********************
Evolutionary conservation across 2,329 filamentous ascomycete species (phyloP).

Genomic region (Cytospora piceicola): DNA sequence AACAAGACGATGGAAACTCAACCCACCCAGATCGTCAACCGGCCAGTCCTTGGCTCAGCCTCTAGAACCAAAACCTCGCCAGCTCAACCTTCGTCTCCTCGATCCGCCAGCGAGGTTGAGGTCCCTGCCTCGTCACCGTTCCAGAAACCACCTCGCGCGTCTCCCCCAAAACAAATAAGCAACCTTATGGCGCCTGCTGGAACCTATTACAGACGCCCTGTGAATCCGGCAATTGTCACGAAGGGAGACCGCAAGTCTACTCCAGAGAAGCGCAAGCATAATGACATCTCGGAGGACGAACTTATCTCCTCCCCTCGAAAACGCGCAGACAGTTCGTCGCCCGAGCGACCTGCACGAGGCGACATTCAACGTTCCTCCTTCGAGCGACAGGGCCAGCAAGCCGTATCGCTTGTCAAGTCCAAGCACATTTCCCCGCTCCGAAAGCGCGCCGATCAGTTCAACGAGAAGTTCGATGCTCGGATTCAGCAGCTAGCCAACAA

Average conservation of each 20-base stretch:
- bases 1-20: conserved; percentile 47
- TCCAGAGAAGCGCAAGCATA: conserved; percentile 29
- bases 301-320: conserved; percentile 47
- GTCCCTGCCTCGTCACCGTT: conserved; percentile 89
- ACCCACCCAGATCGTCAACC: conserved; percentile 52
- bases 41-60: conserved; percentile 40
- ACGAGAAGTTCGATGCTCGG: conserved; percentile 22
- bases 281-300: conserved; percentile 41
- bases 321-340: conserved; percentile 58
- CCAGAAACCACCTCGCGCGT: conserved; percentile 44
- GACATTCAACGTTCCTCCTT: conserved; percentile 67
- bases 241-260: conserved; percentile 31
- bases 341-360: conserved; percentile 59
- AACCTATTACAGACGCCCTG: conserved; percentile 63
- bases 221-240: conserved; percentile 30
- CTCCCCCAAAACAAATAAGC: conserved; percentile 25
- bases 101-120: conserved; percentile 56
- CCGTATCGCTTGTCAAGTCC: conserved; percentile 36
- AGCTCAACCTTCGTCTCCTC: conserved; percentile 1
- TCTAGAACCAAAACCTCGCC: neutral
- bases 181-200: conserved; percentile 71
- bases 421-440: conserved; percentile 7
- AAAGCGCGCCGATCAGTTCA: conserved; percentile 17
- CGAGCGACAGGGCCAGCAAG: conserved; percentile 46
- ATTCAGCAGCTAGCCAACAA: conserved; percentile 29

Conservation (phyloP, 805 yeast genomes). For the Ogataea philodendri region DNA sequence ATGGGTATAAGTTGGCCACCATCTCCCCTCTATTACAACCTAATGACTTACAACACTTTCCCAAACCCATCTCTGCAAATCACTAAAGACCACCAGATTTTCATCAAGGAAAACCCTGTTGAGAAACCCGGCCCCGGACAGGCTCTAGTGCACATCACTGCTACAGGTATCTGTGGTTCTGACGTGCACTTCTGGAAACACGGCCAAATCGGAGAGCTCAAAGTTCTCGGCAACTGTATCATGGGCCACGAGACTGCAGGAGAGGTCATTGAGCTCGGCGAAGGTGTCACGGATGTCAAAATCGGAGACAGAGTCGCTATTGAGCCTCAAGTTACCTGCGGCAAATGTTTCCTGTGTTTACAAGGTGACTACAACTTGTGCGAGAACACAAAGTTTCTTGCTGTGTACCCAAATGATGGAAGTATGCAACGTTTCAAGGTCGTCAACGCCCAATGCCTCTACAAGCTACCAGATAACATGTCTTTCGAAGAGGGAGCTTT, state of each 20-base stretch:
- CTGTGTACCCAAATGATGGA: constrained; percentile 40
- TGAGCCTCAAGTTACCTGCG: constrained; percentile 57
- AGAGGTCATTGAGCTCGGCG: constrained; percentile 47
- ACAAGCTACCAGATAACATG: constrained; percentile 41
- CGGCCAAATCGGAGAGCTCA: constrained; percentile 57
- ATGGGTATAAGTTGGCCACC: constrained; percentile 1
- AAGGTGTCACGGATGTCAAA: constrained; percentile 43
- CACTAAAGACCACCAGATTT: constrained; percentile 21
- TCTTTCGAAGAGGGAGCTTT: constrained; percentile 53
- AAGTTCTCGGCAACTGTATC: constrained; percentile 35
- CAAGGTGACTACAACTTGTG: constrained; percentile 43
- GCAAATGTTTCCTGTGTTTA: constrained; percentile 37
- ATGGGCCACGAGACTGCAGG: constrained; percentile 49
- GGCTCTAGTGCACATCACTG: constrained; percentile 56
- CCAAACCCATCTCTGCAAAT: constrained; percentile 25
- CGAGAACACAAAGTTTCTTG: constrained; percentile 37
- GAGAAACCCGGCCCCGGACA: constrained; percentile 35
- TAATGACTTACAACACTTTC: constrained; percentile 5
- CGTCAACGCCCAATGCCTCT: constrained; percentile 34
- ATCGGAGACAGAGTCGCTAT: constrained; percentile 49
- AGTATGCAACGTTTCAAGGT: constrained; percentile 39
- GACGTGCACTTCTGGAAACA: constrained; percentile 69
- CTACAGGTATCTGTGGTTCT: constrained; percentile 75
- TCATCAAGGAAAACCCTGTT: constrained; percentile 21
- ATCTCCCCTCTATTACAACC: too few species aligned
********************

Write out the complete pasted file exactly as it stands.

Evolutionary conservation across 2,329 filamentous ascomycete species (phyloP).

Genomic region (Cytospora piceicola): DNA sequence AACAAGACGATGGAAACTCAACCCACCCAGATCGTCAACCGGCCAGTCCTTGGCTCAGCCTCTAGAACCAAAACCTCGCCAGCTCAACCTTCGTCTCCTCGATCCGCCAGCGAGGTTGAGGTCCCTGCCTCGTCACCGTTCCAGAAACCACCTCGCGCGTCTCCCCCAAAACAAATAAGCAACCTTATGGCGCCTGCTGGAACCTATTACAGACGCCCTGTGAATCCGGCAATTGTCACGAAGGGAGACCGCAAGTCTACTCCAGAGAAGCGCAAGCATAATGACATCTCGGAGGACGAACTTATCTCCTCCCCTCGAAAACGCGCAGACAGTTCGTCGCCCGAGCGACCTGCACGAGGCGACATTCAACGTTCCTCCTTCGAGCGACAGGGCCAGCAAGCCGTATCGCTTGTCAAGTCCAAGCACATTTCCCCGCTCCGAAAGCGCGCCGATCAGTTCAACGAGAAGTTCGATGCTCGGATTCAGCAGCTAGCCAACAA

Average conservation of each 20-base stretch:
- bases 1-20: conserved; percentile 47
- TCCAGAGAAGCGCAAGCATA: conserved; percentile 29
- bases 301-320: conserved; percentile 47
- GTCCCTGCCTCGTCACCGTT: conserved; percentile 89
- ACCCACCCAGATCGTCAACC: conserved; percentile 52
- bases 41-60: conserved; percentile 40
- ACGAGAAGTTCGATGCTCGG: conserved; percentile 22
- bases 281-300: conserved; percentile 41
- bases 321-340: conserved; percentile 58
- CCAGAAACCACCTCGCGCGT: conserved; percentile 44
- GACATTCAACGTTCCTCCTT: conserved; percentile 67
- bases 241-260: conserved; percentile 31
- bases 341-360: conserved; percentile 59
- AACCTATTACAGACGCCCTG: conserved; percentile 63
- bases 221-240: conserved; percentile 30
- CTCCCCCAAAACAAATAAGC: conserved; percentile 25
- bases 101-120: conserved; percentile 56
- CCGTATCGCTTGTCAAGTCC: conserved; percentile 36
- AGCTCAACCTTCGTCTCCTC: conserved; percentile 1
- TCTAGAACCAAAACCTCGCC: neutral
- bases 181-200: conserved; percentile 71
- bases 421-440: conserved; percentile 7
- AAAGCGCGCCGATCAGTTCA: conserved; percentile 17
- CGAGCGACAGGGCCAGCAAG: conserved; percentile 46
- ATTCAGCAGCTAGCCAACAA: conserved; percentile 29

Conservation (phyloP, 805 yeast genomes). For the Ogataea philodendri region DNA sequence ATGGGTATAAGTTGGCCACCATCTCCCCTCTATTACAACCTAATGACTTACAACACTTTCCCAAACCCATCTCTGCAAATCACTAAAGACCACCAGATTTTCATCAAGGAAAACCCTGTTGAGAAACCCGGCCCCGGACAGGCTCTAGTGCACATCACTGCTACAGGTATCTGTGGTTCTGACGTGCACTTCTGGAAACACGGCCAAATCGGAGAGCTCAAAGTTCTCGGCAACTGTATCATGGGCCACGAGACTGCAGGAGAGGTCATTGAGCTCGGCGAAGGTGTCACGGATGTCAAAATCGGAGACAGAGTCGCTATTGAGCCTCAAGTTACCTGCGGCAAATGTTTCCTGTGTTTACAAGGTGACTACAACTTGTGCGAGAACACAAAGTTTCTTGCTGTGTACCCAAATGATGGAAGTATGCAACGTTTCAAGGTCGTCAACGCCCAATGCCTCTACAAGCTACCAGATAACATGTCTTTCGAAGAGGGAGCTTT, state of each 20-base stretch:
- CTGTGTACCCAAATGATGGA: constrained; percentile 40
- TGAGCCTCAAGTTACCTGCG: constrained; percentile 57
- AGAGGTCATTGAGCTCGGCG: constrained; percentile 47
- ACAAGCTACCAGATAACATG: constrained; percentile 41
- CGGCCAAATCGGAGAGCTCA: constrained; percentile 57
- ATGGGTATAAGTTGGCCACC: constrained; percentile 1
- AAGGTGTCACGGATGTCAAA: constrained; percentile 43
- CACTAAAGACCACCAGATTT: constrained; percentile 21
- TCTTTCGAAGAGGGAGCTTT: constrained; percentile 53
- AAGTTCTCGGCAACTGTATC: constrained; percentile 35
- CAAGGTGACTACAACTTGTG: constrained; percentile 43
- GCAAATGTTTCCTGTGTTTA: constrained; percentile 37
- ATGGGCCACGAGACTGCAGG: constrained; percentile 49
- GGCTCTAGTGCACATCACTG: constrained; percentile 56
- CCAAACCCATCTCTGCAAAT: constrained; percentile 25
- CGAGAACACAAAGTTTCTTG: constrained; percentile 37
- GAGAAACCCGGCCCCGGACA: constrained; percentile 35
- TAATGACTTACAACACTTTC: constrained; percentile 5
- CGTCAACGCCCAATGCCTCT: constrained; percentile 34
- ATCGGAGACAGAGTCGCTAT: constrained; percentile 49
- AGTATGCAACGTTTCAAGGT: constrained; percentile 39
- GACGTGCACTTCTGGAAACA: constrained; percentile 69
- CTACAGGTATCTGTGGTTCT: constrained; percentile 75
- TCATCAAGGAAAACCCTGTT: constrained; percentile 21
- ATCTCCCCTCTATTACAACC: too few species aligned